Malawi’s Anti-Corruption Bureau says official graft continues to rise in the country, with complaints doubling in the past year. ACB Director Martha Chizuma, who took office in May, warns that if the trend continues, Malawi will never reach its development goals.
Chizuma was speaking Wednesday at the start of a two-day long national symposium aimed to find strategies of ending corruption in Malawi.
She told reporters it is worrying that people entrusted to fight corruption are those allowing it.
“Sad to say is that people who have put in positions of public trust and they are ones who are abusing that trust and are committing corrupt acts. The way they are doing it, is quite sophisticated,” said Chizuma.
She gave no further details as to which state institutions are committing corrupt acts, or what she meant by the corruption being “sophisticated.”
Chizuma said the complaints her bureau receives have almost doubled in the past year.
“When you look at the actual statistics that we have in the office, we see that between 2019/2020 [fiscal year], we had 650 complaints. But now you see that in 2020/2021 we have 1,200 complaints,” she said.
Chizuma warns if the trend continues Malawi will never reach its development goals.
“Corruption takes away money for roads, money for schools. So basically, what we are saying is that the money that we are stealing through corruption right now, are literally, the aspiration in 2063, the 10 year plan, the 2030 Sustainable Goals. They are literally stealing that,” she said.
President Lazarus Chakwera has long said his administration is committed to end corruption by arresting anyone involved.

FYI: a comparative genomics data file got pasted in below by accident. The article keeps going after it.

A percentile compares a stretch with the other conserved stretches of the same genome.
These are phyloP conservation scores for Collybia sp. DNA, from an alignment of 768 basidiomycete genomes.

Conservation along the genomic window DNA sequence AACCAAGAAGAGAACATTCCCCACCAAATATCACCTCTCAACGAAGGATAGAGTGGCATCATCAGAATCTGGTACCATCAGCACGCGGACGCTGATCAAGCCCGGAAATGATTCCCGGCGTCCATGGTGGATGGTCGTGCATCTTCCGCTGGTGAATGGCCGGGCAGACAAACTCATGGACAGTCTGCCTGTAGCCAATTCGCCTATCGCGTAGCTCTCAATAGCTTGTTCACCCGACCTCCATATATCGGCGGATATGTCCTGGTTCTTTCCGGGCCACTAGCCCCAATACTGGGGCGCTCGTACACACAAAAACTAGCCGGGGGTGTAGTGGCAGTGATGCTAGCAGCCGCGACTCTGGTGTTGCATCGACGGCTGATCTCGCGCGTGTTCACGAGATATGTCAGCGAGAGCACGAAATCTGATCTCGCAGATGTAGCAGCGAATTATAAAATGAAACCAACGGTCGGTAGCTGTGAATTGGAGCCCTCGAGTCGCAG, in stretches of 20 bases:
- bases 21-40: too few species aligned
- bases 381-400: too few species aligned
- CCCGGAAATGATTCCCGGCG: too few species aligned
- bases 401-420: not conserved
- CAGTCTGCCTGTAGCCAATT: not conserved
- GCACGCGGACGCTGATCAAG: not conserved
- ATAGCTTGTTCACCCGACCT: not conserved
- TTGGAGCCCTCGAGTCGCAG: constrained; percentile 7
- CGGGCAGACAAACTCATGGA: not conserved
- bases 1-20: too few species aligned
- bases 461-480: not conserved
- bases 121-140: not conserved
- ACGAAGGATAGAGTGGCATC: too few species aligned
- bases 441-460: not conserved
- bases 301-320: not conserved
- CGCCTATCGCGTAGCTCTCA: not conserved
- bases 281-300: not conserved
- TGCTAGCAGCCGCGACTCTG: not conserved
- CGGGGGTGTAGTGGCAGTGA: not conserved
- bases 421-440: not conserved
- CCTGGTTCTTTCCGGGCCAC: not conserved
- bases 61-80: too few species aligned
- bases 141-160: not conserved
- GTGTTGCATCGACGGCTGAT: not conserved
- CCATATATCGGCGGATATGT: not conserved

In August, the ACB arrested three officials of the governing Tonse Alliance in connection with a fraudulent fuel supply contract at the National Oil Company.
Political analyst Vincent Kondowe told VOA that Chizuma’s statement shows the ACB is still struggling to bring corrupt officials under control.
“For me that is indicative that there is corruption happening in this government and she is finding it difficult to deal with it. Otherwise, I couldn’t have imagined that she could have complained about that. Because she has clearly indicated that there is gap between rhetoric and action,” he said.
Participants at this week’s conference discussed the need to implement new strategies. One idea is to establish courts specifically designed to prosecute cases of corruption.
Rudolf Schwenk is acting resident coordinator of the U.N. Development Program in Malawi.
“There is very good strategy has been designed. Behind all strategies, there has to be action. And there has to be genuine actions. So I do think there is hope for Malawi to have a more efficient governance mechanism it if takes concrete steps in the fight corruption in the country,” said Schwenk.
The symposium ended Thursday with a call to all stakeholders to take a leading role in the fight against corruption in the country.